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Chariton Ustinov
Chariton Ustinov

Lesson Learned By Peri Elizabeth Scott



Perry briefly had music lessons in facilities rented from the Music Academy of the West.[25] Her singing caught the attention of rock artists Steve Thomas and Jennifer Knapp from Nashville, Tennessee, who brought her there to improve her writing skills.[24] In Nashville, she started recording demos and learned how to write songs and play guitar.[13] Perry signed with Red Hill Records and recorded her debut album, a contemporary Christian record titled Katy Hudson, which was released on March 6, 2001. She also went on tour that year as part of Phil Joel's Strangely Normal Tour[26][27] and embarked on other performances of her own in the United States.[28] Katy Hudson received mixed reviews from critics and was commercially unsuccessful, selling an estimated 200 copies before the label ceased operations in December.[29][30] Transitioning from gospel music to secular music, Perry started working with producer Glen Ballard,[31] and moved to Los Angeles at age 17.[32] She opted to work with Ballard due to his past work with Alanis Morissette, one of her major inspirations. In 2003, she briefly performed as Katheryn Perry, to avoid confusion with actress Kate Hudson, and later adopted the stage name "Katy Perry", using her mother's maiden name.[33] In 2010, she recalled that "Thinking of You" was one of the first songs she wrote after moving to Los Angeles.[34] Perry would also perform at the Hotel Café, performing new music while she was between record labels.[35]




Lesson Learned by Peri Elizabeth Scott



Fraley hopes to be remembered by Gopher football fans as principally a hard worker. His infinite patience, however, can at times mask his passion for the game. Fraley says he's very patient and some people mistake it for being nonchalant. But he is not about to change his demeanor which was molded by his grandfather from a young age. A tattoo on Fraley's right arm serves as a tribute to his mentor and is a permanent reminder of lessons learned. "My grandfather always taught me to go against the grain and don't follow the crowd," Fraley explained. He also credits his mother for helping develop his exceptional work ethic while growing up in Cleveland, Ohio. "She made so many sacrifices for me," he respectfully recalled. "She'd be without before she'd let me go without."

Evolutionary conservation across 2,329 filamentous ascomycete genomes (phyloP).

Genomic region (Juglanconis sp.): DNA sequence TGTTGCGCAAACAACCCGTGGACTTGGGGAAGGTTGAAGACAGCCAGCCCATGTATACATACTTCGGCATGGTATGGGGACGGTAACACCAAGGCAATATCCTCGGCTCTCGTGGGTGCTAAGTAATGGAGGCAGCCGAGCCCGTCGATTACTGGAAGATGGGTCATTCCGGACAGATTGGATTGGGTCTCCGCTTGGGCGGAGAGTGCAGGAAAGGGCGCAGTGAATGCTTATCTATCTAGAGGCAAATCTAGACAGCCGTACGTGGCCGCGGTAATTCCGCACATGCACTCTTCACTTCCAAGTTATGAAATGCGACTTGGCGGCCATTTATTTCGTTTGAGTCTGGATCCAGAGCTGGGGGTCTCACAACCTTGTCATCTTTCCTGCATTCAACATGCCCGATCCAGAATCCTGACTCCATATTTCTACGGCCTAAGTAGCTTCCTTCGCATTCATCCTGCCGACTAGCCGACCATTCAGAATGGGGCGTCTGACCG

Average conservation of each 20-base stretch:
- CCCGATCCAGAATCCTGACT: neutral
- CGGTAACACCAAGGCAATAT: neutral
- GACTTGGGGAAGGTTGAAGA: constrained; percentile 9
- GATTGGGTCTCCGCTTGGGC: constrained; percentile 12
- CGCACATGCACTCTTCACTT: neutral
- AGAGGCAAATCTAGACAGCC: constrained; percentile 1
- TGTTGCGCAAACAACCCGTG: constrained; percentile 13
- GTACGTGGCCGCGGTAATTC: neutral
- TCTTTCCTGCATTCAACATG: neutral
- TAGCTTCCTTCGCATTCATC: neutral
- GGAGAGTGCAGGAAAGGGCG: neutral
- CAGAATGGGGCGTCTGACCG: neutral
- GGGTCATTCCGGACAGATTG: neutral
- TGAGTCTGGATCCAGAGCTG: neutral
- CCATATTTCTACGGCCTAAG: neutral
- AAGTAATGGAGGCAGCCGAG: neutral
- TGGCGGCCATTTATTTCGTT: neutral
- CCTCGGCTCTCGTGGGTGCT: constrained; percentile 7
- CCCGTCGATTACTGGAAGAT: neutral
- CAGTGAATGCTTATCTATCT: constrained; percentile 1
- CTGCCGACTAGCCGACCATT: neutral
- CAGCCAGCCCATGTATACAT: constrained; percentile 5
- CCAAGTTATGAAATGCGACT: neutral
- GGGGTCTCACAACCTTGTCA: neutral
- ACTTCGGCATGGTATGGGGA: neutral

Through four years of volleyball at Siena College, I have gained insight that I will carry with me for the rest of my life. One of the most important lessons that I have learned is to always focus on the next point. Like life, the game keeps going, even when you make a mistake. Being a student-athlete has taught me that I can recognize what went wrong and continue to concentrate on all that comes next. College athletics has also taught me the importance of discipline.


I was grateful to be surrounded by people with so much hope. People who have taken off school and work for a whole year to devote themselves to the service of New Orleans. Their hope and attitude not only rubbed off on me, but rubbed off on everyone they came in contact with. I quickly learned the valuable lesson that in order for anything to be fixed, there must be hope within the hearts of the volunteers and the residents alike. When I saw the destruction I did not know what to do or how this could ever be cleaned up, but after a couple of days I believed and trusted in myself and the people surrounding me that we were making a difference. Little by little this city will be rebuilt.


There will be a memorial service for Phillips on Sunday, April 16, at 3:00 p.m. at the State College Presbyterian Church, 132 West Beaver Avenue. The funeral and burial will be in Pittsburgh on Tuesday. "We have lost an exceptional friend and a mainstay of Penn State football," Coach Joe Paterno said. "Bob Phillips was the consummate coach and the consummate gentleman. He made a profound impression on all of the young men with whom he came in contact. Bob not only taught his student-athletes the fundamentals of a position, he also instructed them in life lessons that had an impact well beyond their college experience. He was one of the most humble, unselfish and genuinely kind people I have ever known. Anyone who made his acquaintance immediately liked and trusted Bob Phillips. We will miss him tremendously." 041b061a72


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